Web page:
Review: Royal Mail SmartStamp

Screenshot of Royal Mail SmartStamp
Royal Mail SmartStamp software open at a blank labels template.

Today we posted our Christmas cards. Yes, I know the airmail ones won’t get there in time for Christmas, but hey! last year we didn’t write our Christmas 2004 letter until the end of January 2005! It’s a start.

This year I used the Royal Mail SmartStamp software that I bought (leased?) earlier this year. I’ve been using it off-and-on for the last four months but today was the first time that I really put it to the test, and I have to admit that while it does what I need it to do (that is: print stamps) the whole experience is rather disappointing.

It doesn’t appear to be a terribly well thought-out piece of software. The graphic user interface (GUI) isn’t great, or terribly user-friendly. One of my major gripes is that it is limited to an 800 x 600 pixels screen resolution. Here’s how it looks when I maximize the SmartStamp window on my 1280 x 1024 pixels resolution monitor:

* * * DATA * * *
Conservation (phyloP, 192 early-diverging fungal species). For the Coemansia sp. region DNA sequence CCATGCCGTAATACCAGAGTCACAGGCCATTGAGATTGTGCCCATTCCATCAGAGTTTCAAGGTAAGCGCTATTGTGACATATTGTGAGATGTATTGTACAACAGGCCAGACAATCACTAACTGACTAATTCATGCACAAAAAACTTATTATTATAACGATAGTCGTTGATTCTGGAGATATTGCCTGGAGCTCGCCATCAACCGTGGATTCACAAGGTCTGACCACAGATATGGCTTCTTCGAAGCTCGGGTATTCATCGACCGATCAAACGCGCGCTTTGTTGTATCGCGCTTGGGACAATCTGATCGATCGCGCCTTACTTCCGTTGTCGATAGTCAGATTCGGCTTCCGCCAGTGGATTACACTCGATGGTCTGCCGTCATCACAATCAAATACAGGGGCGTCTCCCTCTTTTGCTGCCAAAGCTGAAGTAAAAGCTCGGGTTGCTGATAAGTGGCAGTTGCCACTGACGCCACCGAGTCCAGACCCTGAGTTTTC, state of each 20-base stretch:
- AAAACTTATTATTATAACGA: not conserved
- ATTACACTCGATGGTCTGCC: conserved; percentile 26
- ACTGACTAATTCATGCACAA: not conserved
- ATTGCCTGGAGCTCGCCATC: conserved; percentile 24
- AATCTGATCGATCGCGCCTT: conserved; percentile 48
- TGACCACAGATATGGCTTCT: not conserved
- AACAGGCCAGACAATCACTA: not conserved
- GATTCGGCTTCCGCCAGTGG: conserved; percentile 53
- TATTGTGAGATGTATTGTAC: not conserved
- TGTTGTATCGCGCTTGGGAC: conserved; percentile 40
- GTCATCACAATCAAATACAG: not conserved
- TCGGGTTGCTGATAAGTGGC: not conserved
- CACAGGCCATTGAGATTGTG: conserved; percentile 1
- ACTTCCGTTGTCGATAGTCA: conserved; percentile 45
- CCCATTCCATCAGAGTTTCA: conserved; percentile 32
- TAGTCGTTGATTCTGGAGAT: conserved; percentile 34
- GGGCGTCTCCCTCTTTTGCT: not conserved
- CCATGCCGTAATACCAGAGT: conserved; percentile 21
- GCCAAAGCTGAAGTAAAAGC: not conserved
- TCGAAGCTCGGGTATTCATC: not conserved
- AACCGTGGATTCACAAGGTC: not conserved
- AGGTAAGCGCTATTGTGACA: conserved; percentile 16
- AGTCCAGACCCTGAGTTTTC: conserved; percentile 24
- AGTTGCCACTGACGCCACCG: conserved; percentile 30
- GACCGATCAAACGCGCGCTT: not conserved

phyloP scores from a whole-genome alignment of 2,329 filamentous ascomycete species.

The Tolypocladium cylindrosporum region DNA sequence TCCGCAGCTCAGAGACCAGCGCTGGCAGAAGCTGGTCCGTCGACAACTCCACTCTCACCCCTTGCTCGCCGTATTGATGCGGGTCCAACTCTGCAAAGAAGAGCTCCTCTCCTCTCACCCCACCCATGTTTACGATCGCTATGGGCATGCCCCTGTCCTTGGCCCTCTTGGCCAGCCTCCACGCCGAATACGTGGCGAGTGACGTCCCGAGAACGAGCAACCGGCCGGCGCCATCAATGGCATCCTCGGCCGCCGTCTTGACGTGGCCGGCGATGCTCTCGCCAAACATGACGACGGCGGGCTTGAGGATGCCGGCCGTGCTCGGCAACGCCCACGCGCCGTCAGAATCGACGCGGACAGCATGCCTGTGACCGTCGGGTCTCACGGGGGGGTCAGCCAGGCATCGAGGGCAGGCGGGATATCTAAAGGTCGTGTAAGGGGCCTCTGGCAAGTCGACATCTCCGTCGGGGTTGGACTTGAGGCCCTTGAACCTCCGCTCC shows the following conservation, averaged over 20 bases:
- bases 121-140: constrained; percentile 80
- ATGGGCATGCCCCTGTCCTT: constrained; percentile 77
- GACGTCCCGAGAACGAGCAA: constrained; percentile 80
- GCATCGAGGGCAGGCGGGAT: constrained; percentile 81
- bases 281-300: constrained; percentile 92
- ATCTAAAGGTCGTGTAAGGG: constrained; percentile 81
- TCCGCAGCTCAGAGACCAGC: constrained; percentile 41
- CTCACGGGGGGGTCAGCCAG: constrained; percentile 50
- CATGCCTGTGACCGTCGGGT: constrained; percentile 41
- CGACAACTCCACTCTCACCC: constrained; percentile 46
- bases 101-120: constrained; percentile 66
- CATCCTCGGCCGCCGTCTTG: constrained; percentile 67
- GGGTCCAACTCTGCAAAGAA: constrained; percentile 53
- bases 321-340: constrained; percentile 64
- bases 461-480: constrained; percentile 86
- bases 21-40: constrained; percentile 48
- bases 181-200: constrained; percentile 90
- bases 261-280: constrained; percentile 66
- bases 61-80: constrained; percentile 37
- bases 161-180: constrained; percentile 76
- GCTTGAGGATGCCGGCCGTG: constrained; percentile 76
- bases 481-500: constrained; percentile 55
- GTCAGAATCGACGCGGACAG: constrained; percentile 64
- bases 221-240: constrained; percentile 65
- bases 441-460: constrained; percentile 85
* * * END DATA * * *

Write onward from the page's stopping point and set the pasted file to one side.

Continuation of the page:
Disappointing screenshot of Royal Mail SmartStamp showing a lot of white space.
Having maximized the window, disappointingly, nothing has resized!

Look at the size of the labels! I can’t read them, but if they automatically resized when I maximized the window that would make things a whole lot easier. I might even overlook some of the other ‘features’ if it did that.

I’ve not used the print-directly-onto-envelopes option yet, I’ve only used the print-onto-labels option, which suits me fine. It’s easier to load an A4 sheet of labels into my laser printer than faff around adjusting the paper guides to load a ream of envelopes.